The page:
08 Jul How I Quit Smoking (And Continue to Stay Smoke Free) by Andrew Blumenfeld
At the ripe old age of 40, after more than 20 years of smoking anywhere from one to one and a half packs a day, I decided it was time to give healthy inhalation of air a try. In truth, I could not find a way to put on weight. I was a strapping 6’ 2’’ and 210 pounds, but I wanted more! After years of not being able to add those additional 30 pounds and go skipping off into my middle years, I thought I would give smoking cessation a try!
As it so happens, around the same time my favorite niece was born on July 4th, 2000. Now before you go getting all bent out of shape that I identified my favorite niece in this piece, be aware that she is my only niece and I always tease her about her being my favorite niece, to which she says “ But Uncle Bild (that is what she calls me), I am your only niece”.
Anyway, shortly after my favorite niece was born my mom came out to California to verify the birth of her only granddaughter and to smoke as many cigarettes as possible in between pinching her cheeks and complaining about how it is impossible that you could have colder weather in the summer in San Francisco than anywhere but Alaska! So I took all of this “culture” and let is seep into my pores and my soul and my brain and I said to myself: “Time to stop smoking!”
Now, mind you, I had said that to myself myriad times in the intervening years between my young adulthood and the approach of middle life, but each time that devil on my left shoulder told me that I was still young and “Shouldn’t you just wait another couple of years?” This time I swatted that little bugger off my shoulder, threw caution and poor judgment to the wind and made the decision to stop “cold turkey”, as they say.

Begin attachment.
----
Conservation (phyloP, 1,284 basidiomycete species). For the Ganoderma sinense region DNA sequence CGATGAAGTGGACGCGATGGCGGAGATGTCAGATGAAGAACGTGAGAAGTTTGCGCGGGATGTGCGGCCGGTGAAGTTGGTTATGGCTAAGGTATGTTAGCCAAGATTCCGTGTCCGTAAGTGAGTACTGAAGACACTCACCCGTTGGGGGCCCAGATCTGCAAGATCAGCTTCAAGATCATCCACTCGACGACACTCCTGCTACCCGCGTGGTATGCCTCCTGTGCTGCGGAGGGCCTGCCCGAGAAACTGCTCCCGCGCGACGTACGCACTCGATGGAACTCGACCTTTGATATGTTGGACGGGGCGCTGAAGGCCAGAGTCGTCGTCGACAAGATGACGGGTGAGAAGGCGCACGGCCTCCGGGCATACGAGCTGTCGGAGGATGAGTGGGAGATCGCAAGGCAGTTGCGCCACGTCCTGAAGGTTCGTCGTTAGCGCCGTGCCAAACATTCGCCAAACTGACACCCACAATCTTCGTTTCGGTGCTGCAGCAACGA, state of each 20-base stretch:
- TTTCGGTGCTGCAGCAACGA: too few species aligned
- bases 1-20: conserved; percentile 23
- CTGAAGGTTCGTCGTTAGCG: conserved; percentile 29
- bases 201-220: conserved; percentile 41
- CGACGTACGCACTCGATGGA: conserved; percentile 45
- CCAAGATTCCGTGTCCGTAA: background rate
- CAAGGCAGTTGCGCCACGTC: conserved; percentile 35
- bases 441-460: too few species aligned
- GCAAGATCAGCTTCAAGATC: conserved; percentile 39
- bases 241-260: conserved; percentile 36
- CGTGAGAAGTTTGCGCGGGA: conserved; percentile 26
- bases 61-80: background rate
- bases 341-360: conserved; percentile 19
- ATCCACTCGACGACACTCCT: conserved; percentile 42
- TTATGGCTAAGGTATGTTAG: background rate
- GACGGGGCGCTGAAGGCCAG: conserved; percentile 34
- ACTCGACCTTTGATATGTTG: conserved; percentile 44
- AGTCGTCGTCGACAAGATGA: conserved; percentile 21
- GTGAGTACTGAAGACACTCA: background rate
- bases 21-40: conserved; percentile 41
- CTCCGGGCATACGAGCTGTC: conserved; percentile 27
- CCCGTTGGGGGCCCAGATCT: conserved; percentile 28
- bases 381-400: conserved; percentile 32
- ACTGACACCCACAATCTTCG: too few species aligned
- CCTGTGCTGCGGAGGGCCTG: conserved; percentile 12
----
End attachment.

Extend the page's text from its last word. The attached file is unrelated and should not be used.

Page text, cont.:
Voila! I did it. Now I am not recommending stopping “cold turkey’ if that does not suit your mind set or behavior, but I am recommending that whatever you have to do to stop smoking ……Do it! Even if you put on weight and feel as if: “Oh my God! I just traded in potential lung cancer for cardiovascular disease”. Don’t let it stop you! You can learn to replace the negative habit of smoking with more positive and rewarding habits like: eating ice cream cones, chewing gum or yelling at the TV Set.
In all seriousness, it has been 13 years since I smoked my last cigarette and I can tell you honestly that while I still miss the act of smoking, I don’t miss the side effects of coughing, sore lungs and shortness of breath, not to mention those scowls you get from people outside the restaurant!
I have found a wonderful alternative to smoking which satisfies my apparent oral fixation. I keep a dental floss pick in my mouth at almost all times. This way I am practicing good dental hygiene and keeping my lungs pink and healthy all at the same time
I’d love to hear how you learned to stop smoking! Please feel free to chime in, I’d love to hear your success story.
Here’s to your health!
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